Millions remain out of work. Their jobs are gone forever. Yet, the economy is in recovery even without those jobs.

Economists have an explanation for economic growth without job creation. They call it productivity, and it can offset job losses.

Productivity is a measure of economic output per unit of input. For a factory, productivity is the amount of product manufactured divided by the number of hours needed to produce the goods.

For example, if a factory produces 100,000 cars a month and employees work 200,000 hours, productivity is 0.5 cars per hour. However, if labor drops by 50% a year later while output is unchanged, productivity is now one car per hour.

Economists have found that in order to increase a country’s standard of living, productivity must increase. This means the economy will produce more goods with less labor.

For the past decade, noted economist Robert Gordon has expressed concerns about the decline in labor productivity. U.S. productivity has lagged for decades, according to his research.

Preliminary data points to a potential reversal in this trend. In a recent research report, Guggenheim Investments highlighted the fact that “restaurant business activity has nearly completely recovered, but employment remains 12% below pre-pandemic levels.”

Automation and Productivity Outpace Labor

Streamlined Productivity Is Bullish Long Term

Productivity is higher in restaurants than it was before the shutdown. In part, that may be due to increased automation.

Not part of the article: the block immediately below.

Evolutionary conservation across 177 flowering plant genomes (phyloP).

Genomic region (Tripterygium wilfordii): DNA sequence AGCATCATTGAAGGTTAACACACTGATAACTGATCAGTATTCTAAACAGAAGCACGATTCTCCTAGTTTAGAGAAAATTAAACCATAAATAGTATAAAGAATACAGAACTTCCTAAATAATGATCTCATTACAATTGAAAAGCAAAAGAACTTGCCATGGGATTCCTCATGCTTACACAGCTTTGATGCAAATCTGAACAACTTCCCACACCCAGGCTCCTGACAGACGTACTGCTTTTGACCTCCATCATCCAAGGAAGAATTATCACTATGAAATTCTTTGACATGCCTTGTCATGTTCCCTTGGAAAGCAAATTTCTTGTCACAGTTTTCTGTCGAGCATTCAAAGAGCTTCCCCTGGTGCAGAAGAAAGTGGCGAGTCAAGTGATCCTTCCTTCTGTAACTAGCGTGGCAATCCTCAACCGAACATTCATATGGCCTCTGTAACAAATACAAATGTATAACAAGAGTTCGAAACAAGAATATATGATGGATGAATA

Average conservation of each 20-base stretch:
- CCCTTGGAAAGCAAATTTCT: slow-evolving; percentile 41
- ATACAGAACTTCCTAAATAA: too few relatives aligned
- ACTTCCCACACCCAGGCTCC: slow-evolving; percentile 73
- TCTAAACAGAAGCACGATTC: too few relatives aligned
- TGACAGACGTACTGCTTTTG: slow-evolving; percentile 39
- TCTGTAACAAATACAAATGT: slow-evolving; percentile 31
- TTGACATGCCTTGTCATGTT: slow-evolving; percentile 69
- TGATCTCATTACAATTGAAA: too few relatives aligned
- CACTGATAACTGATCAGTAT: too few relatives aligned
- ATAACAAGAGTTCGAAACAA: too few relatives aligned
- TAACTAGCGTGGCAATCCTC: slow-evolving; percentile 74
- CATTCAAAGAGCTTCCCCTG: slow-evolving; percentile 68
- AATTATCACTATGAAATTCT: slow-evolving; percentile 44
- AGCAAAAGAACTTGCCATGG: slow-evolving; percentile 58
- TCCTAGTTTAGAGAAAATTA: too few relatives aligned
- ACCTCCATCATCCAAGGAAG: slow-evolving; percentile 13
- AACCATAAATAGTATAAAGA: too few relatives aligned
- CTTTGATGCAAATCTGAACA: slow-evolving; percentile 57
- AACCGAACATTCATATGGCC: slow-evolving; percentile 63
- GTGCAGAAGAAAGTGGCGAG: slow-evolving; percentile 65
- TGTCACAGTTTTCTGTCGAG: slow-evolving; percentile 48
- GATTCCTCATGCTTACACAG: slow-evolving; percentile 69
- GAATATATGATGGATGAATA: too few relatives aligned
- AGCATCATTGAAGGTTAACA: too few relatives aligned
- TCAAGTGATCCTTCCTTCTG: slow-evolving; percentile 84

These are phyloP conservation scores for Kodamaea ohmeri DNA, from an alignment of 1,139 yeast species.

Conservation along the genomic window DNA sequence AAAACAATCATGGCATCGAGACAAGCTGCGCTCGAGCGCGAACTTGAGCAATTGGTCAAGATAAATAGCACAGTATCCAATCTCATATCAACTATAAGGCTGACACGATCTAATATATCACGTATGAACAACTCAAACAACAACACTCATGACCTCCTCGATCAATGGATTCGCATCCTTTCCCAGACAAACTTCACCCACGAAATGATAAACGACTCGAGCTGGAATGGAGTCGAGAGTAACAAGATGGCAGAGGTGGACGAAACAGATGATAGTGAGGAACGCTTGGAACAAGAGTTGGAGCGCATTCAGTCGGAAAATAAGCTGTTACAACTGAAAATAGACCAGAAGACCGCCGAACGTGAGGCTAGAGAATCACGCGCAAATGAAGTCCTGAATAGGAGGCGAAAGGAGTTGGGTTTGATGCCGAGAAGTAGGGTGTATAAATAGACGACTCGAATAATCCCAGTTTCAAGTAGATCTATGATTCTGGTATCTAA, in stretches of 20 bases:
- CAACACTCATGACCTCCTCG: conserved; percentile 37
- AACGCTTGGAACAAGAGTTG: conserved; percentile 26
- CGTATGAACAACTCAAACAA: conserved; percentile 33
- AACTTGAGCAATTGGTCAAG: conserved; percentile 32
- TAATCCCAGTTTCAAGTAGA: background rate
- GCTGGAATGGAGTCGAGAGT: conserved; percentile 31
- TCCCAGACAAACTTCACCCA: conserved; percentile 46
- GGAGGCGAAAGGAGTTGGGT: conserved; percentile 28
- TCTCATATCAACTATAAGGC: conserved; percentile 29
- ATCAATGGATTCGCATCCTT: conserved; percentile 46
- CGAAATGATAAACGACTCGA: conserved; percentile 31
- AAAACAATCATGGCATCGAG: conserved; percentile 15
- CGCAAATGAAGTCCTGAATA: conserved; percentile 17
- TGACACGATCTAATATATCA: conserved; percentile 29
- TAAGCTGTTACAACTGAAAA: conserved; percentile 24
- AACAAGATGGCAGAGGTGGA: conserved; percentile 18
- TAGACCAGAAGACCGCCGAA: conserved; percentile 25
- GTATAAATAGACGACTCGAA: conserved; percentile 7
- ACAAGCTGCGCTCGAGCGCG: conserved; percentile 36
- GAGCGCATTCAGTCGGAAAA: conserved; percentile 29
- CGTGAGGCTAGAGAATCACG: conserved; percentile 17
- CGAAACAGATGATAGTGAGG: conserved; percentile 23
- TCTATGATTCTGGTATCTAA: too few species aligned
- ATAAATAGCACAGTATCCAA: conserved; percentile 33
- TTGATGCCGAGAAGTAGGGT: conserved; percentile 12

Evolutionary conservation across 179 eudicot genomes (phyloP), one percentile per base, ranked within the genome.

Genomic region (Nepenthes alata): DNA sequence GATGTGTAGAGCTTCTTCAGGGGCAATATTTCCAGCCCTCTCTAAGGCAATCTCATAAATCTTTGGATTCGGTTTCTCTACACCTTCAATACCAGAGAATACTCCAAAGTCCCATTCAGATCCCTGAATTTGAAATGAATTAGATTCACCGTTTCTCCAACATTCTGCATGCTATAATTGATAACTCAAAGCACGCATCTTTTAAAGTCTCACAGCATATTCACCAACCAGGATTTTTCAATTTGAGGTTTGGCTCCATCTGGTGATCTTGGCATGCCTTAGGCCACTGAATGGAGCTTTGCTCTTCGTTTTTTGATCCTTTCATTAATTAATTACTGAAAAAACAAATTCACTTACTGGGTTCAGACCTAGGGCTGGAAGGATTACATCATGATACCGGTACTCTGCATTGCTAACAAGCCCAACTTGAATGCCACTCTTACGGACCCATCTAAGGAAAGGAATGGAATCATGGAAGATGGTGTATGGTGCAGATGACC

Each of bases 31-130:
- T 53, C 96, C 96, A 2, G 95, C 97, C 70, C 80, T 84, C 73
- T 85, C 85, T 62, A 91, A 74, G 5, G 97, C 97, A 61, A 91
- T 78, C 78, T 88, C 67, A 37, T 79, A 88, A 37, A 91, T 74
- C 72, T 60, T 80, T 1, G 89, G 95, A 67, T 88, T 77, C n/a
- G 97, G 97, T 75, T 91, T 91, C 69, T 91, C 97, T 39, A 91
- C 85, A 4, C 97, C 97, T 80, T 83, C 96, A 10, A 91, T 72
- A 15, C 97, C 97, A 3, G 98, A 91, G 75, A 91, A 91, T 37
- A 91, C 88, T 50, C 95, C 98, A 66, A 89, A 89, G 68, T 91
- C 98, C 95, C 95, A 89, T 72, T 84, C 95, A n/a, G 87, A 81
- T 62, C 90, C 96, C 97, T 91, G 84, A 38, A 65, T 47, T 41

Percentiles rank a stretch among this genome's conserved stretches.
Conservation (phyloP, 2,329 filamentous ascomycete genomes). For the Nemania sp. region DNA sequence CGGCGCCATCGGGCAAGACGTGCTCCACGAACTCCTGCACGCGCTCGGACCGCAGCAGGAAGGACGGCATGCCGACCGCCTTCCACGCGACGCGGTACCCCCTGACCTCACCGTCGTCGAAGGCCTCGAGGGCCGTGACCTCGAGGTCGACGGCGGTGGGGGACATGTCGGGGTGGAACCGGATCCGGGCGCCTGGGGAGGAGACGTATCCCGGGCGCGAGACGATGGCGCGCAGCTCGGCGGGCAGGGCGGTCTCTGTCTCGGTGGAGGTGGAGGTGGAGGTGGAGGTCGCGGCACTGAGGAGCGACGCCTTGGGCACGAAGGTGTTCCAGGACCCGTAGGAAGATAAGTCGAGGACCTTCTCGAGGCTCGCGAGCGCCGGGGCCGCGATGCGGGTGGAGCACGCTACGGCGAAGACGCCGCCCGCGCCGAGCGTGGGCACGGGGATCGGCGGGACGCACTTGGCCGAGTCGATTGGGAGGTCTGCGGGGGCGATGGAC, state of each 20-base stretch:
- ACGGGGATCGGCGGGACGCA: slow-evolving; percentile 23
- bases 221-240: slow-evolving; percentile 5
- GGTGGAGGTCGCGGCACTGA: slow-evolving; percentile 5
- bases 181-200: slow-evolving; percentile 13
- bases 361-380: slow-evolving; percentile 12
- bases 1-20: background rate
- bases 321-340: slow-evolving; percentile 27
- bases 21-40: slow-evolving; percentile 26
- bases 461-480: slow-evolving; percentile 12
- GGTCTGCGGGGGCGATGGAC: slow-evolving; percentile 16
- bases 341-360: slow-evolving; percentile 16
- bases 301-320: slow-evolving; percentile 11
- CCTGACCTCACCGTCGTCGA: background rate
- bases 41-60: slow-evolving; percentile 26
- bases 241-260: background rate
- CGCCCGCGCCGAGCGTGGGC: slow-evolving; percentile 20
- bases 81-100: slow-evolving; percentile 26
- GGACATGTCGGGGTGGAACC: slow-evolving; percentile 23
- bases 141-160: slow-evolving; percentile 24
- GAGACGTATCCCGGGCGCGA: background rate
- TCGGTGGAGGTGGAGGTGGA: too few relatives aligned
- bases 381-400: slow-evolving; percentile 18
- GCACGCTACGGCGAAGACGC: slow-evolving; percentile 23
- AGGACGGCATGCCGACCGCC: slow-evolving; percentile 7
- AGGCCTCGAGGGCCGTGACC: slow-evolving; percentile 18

Some restaurants have turned to technology to alleviate worker shortages. For example, CNBC reported that “at 10 McDonald’s locations in Chicago, workers aren’t taking down customers’ drive-thru orders for McNuggets and French fries — a computer is…”

Smaller restaurants have also adopted technology or streamlined processes. These changes allow them to serve just as many customers as they did at the beginning of 2020 with fewer workers.

Other industries are seeing similar trends. Productivity gains could explain why so many people remain out of work while the economy is back to normal in many ways.

This productivity growth is bullish in the long term if it sustains.

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Michael Carr is a Chartered Market Technician for Banyan Hill Publishing and the Editor of  One Trade, Peak Velocity Trader and Precision Profits. He teaches technical analysis and quantitative technical analysis at the New York Institute of Finance. Mr. Carr is also the former editor of the CMT Association newsletter, Technically Speaking.

Follow him on Twitter @MichaelCarrGuru.